So let's get rid of the princesses and start finding those peas under the mattresses ourselves, shall we?

DUH-livery

Newspaper I'm considering cancelling my subscription to the Des Moines Register.  It really has nothing to do with the constant shrinking in size due to cost cutting measures.  I appreciate the content of the Register.  They've been more than favorable to me as an author and speaker.  And I do like the feel of newspaper in the morning.  It really doesn't have much to do with the fact that there are other outlets available during the day where I can read the paper or get my news.  Nope, this crazy cancellation talk boils down to one thing:  carrier delivery.

Given Iowa's ever-changing climate, I've asked my carrier (MULTIPLE TIMES) to place our paper on one specific spot on our front porch so we simply have to open our door, reach out, and grab it.  She seems to think it's ok to walk half-way up our driveway and fling the paper in the general direction of the door.  Having been a newspaper carrier for almost five years in my youth, I learned the first principle of customer service before my teenage years even began:  give the customer what they want.  Their paper was always consistently placed exactly where they wanted it without fail.  So - naive me - I expect the same level of service.  When I'm up at 5 in the morning at catch her, and kindly remind her where I want the paper, I get a shrug and a week's worth of compliance before the old habits come back.

Now if you were to ask Mike Wagner about this, he'd probably tell you it's a problem with personal branding.  Ask Drew McLellan, he'd build on Mike's issue and tell you there are some marketing lapses with the customers.  Phil Gerbyshak would tag it as a gross customer service blunder.  Victor Aspengren would suggest a corporate culture flaw.  They'd all be right, albeit incomplete.  This is also a systems thinking flaw.  The Register is doing (more or less) everything right until the paper hits output stage.  The last point in the newspaper creation business is delivery, and there's a flaw.  When their output becomes my input, somebody is dropping the ball (or at least clumsily flinging it about five to ten feet out of reach in any one direction).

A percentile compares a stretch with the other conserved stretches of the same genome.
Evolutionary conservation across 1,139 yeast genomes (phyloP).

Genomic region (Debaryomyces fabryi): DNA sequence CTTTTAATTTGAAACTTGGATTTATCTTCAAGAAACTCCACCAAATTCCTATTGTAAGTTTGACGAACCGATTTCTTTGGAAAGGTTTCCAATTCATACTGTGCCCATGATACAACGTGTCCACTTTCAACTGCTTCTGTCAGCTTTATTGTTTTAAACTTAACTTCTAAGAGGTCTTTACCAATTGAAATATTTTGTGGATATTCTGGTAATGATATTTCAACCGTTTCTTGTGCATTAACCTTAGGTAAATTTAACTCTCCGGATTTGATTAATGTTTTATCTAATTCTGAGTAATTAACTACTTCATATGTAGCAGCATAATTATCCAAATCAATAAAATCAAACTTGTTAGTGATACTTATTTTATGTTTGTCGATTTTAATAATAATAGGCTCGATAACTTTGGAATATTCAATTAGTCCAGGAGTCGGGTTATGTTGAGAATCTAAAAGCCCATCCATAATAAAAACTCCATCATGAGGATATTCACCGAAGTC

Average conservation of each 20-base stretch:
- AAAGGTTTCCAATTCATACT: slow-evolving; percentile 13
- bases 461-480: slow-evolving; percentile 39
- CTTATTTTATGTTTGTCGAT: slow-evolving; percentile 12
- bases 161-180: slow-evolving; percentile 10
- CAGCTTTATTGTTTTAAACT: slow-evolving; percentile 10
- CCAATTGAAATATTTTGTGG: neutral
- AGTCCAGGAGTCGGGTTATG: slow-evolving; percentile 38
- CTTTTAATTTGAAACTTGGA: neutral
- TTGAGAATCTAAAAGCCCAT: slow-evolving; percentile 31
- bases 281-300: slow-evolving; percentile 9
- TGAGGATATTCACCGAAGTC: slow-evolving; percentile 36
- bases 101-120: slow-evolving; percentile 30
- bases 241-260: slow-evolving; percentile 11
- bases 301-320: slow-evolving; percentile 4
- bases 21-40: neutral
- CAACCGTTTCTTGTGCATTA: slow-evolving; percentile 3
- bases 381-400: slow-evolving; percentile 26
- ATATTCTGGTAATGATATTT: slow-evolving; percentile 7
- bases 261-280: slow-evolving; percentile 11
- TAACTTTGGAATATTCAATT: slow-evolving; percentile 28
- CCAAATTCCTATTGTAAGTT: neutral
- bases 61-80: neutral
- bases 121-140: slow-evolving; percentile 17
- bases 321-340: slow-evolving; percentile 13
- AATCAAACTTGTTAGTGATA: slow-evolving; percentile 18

Let's get this crystal clear:  If the point at which your output becomes somebody' else's input is not delivered according to the precision of the INPUT's point of view, the output system has failed.  I'm sure the reporters, sales people, layout artists, photographers, and editors of the Register would be chagrined to find out that all their hard work is being undermined by one lazy delivery carrier.  They are doing their job to ensure a quality output, but the most critical point in the system - when product meets customer - is being delivered with apathetic sloppiness.  Coke learned this back in the 1980's.  Microsoft is learning it now with Vista.  The hand-off point between systems must be delivered from the perspective of the system receiving the output.